How to be a better listener – six tips from an expert
We’d all like to think we’re great listeners.
Then midway through a conversation we find our attention drifting. Or someone tells us that we’re not really hearing what they’re saying. Or we come away from a chat and realise we have no clue what the other person was on about.
It’s natural, don’t worry. No one can be a perfect listener all the time, and it’s important to not beat yourself up for a slip-up.
What’s key, though, is trying to be better. Recognise where you’re going wrong and try to fix those blips.
Doing so, and improving your listening skills as a result, doesn’t just benefit you – in relationships, at work, when making friends – but other people, too.
You’ll know how good it feels when you feel like you’re really being listened to. You can do that for someone else.
‘Much of our success in the workplace (and in life) rests on our ability to have brilliant conversations,’ explains Janie Van Hool, a leadership communication expert, a volunteer with Samaritans, and the author of The Listening Shift.
‘The trouble is, most of us focus on what we want to say, and not so much on listening well to others.’
Ahead, Jamie shares her steps to becoming a better listener.
Avoid the solution trap
You might have heard this one before: sometimes people don’t want solutions, they just want to be listened to.
It’s tempting to dive right in and start giving advice – but try to recognise when this isn’t the right approach.
‘We love to give advice, share our view, offer the answer when someone else is speaking,’ Janie tells Metro.co.uk. ‘But as soon as we’ve decided the obvious solution for the other person, we become focused on getting our own ideas across. We stop listening.’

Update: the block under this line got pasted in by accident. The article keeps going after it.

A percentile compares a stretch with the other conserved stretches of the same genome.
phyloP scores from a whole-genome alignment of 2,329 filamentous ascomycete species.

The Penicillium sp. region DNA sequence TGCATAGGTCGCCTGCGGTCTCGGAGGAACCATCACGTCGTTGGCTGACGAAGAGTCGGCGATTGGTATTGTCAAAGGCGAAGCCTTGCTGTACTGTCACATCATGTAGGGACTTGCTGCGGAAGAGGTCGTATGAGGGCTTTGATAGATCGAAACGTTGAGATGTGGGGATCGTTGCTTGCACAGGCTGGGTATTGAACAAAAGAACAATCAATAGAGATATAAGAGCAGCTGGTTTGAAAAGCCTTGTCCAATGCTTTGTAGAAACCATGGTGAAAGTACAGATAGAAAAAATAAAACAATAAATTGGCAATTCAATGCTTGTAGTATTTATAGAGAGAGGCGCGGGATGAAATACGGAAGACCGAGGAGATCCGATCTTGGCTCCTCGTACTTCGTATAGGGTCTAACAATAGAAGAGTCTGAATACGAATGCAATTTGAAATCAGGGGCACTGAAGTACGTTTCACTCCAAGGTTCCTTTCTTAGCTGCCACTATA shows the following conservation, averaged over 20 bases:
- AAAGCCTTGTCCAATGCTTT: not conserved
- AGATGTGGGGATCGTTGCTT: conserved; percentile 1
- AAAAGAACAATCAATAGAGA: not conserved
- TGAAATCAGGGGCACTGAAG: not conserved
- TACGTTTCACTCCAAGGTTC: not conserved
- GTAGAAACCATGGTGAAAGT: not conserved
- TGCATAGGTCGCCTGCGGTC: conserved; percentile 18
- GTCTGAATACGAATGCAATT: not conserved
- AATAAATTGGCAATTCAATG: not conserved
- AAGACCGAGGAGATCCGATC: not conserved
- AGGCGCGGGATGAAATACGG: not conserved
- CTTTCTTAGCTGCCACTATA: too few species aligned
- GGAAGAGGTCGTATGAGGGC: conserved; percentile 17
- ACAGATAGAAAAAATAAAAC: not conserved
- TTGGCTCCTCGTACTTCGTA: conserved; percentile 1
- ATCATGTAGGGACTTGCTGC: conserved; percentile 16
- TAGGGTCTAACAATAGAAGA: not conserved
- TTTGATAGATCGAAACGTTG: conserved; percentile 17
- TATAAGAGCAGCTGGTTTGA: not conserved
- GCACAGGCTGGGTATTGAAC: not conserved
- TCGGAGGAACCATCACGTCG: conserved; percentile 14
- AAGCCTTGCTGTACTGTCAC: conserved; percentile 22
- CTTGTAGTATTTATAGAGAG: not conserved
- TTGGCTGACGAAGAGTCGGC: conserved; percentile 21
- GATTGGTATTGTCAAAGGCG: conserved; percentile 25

Don’t make it about you
Another trap many of us fall into is trying to ‘switch’ a conversation back to ourselves – as this, says Janie, is a topic we find far more interesting.
She explains: ‘Are you ever inspired to leap in when someone is speaking and share an identical experience – or a better one? If you find yourself interrupting to share your own thoughts, you’ve already stopped listening.’
If you’re super busy and having a full-on day, it’s hard to really tune into what someone else is saying – because your internal monologue will be chatting away about all the things you need to do.
If you know someone needs to talk, schedule it in for a time when you’ve cleared up any essential tasks and won’t be feeling like you need to rush the conversation so you can get back to what you were doing.
Be conscious of all the things that could grab your attention, and try to reduce them as much as possible. Trust us, people can tell when you’re not really focused on what they’re saying.
‘Notice what’s going on in your own mind and body and find a way to clear or calm any distractions,’ suggests Janie. ‘Write down anything that needs tackling and park it for later. Make yourself physically comfortable and close down any technology that may cause you to become side-tracked.’
Janie says: ‘Get curious – this is the big one. Instead of preparing to offer a solution, confirm an assumption or share an experience, try asking another question.
‘Challenge yourself to find out something new or surprising, or to understand a different point of view.’
Get comfortable with silence
You don’t need to be the first person to fill every second of quiet. Sometimes, you can just let it sit.
‘As much as you may be tempted to offer a view, wait,’ suggests Janie. ‘See what emerges from a bit of space.’
Take notice of the speech breakdown
This is a good activity to try after a conversation, so you can see how much of a good listener you’re really being.
‘When you leave a conversation, reflect on who did most of the talking and, if it’s you, take action to manage that better next time,’ says Janie. ‘Seek balance between you and your conversation partner so neither of you is doing significantly more talking than the other.’
The Listening Shift: Transform Your Organisation By Listening To Your People And Helping Your People Listen To You is out now.
Do you have a story to share?
Get in touch by emailing [email protected]
Source: Read Full Article